Jack Lockhart

Jack Lockhart

Interviewed on 07.07.2011

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[TRACK 1]

ONE OF SCHOOL CHILDREN:

This is Year 6 Colden School, 7th July 2011.  We’re talking to Mr Lockhart, aka Jack.  So Jack, how long have you lived in Colden?

 

JACK LOCKHART:

Well I don’t….I live in Blackshaw Head, and I’ve lived there for about…..twelve years at that address.

 

ONE OF SCHOOL CHILDREN:

Have you lived anywhere else?

 

JL:

I’ve lived in Charlestown and Jumble Hole, and Exeter, in Devon.

 

ONE OF SCHOOL CHILDREN:

Where were you born?

 

JL:

I was born in Burnley.

 

ONE OF SCHOOL CHILDREN:

How does it differ…..how is it different from Colden?

 

JL:

Burnley?  Oh Burnley’s quite different from Colden.  It’s in Lancashire for a start, and it’s….it’s a mill town and it’s…..it’s got a Tesco’s.  Colden hasn’t got a Tesco’s, it’s not in Lancashire, and it’s…..it’s a rural area rather than a town.

 

ONE OF SCHOOL CHILDREN:

What took you to Exeter?

 

JL:

I went to Exeter to….to go to college there, to study there.

 

ONE OF SCHOOL CHILDREN:

…….what did you study?

 

JL:

I went to art college in Exeter and did Fine Art.

 

ONE OF SCHOOL CHILDREN:

………can you describe your earliest memories?

 

JL:

My earliest memories……I have some very hazy early memories of living in Burnley, where we lived until I was two, and I lived on a rubbish tip in Burnley; we lived in a caravan and I can vaguely remember some foam mattresses in a shed and playing on them, bouncing up and down, and then the kind of general layout of the place…..and I remember a picture of some parrots.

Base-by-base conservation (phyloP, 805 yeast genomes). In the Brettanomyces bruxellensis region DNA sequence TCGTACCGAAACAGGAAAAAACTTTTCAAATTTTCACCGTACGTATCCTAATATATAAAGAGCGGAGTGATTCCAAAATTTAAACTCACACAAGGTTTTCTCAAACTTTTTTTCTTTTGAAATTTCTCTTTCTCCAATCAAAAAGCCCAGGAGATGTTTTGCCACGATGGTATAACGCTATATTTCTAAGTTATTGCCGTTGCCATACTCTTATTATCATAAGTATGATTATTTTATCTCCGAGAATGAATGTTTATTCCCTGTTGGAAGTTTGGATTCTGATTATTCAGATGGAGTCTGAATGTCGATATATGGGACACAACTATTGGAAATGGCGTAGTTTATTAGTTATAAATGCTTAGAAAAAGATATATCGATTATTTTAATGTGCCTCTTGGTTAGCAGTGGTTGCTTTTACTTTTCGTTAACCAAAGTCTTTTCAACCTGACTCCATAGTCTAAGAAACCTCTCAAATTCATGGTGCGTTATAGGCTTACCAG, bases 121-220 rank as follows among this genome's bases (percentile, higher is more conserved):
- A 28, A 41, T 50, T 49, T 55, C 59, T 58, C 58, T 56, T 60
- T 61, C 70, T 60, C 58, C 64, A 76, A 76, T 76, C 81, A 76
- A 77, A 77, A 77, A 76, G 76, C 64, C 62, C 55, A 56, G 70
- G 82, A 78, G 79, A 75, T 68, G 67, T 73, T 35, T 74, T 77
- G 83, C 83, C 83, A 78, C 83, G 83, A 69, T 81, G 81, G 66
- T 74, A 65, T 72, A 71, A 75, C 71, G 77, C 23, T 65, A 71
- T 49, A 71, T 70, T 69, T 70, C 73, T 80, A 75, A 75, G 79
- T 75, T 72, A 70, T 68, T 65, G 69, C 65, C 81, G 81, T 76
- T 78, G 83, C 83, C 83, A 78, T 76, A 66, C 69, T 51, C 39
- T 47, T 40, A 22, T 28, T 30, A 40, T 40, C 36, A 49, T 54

ONE OF SCHOOL CHILDREN:

………can you describe your school days?

 

JL:

My school days….well I…..I started out at school in Luddendenfoot, that’s another place I lived as well – Boulderclough – sorry I forgot that one, in Luddendenfoot, in a school called Blackwood Hall which isn’t there any more, it’s houses now, and I went there until I was eight and then I went to Hebden Royd School, so I moved schools at the age of eight and moved house, moved into the area here, and I think….yeah, generally happy school days, and then I went to Calder High as well, so three main schools in my school days…..I’ve got a lot of memories of them, but……I think as well as going to school in my school days I used to play outside a lot and play on bikes and play in the woods a lot.

 

ONE OF SCHOOL CHILDREN:

What was your favourite subject in school?

 

JL: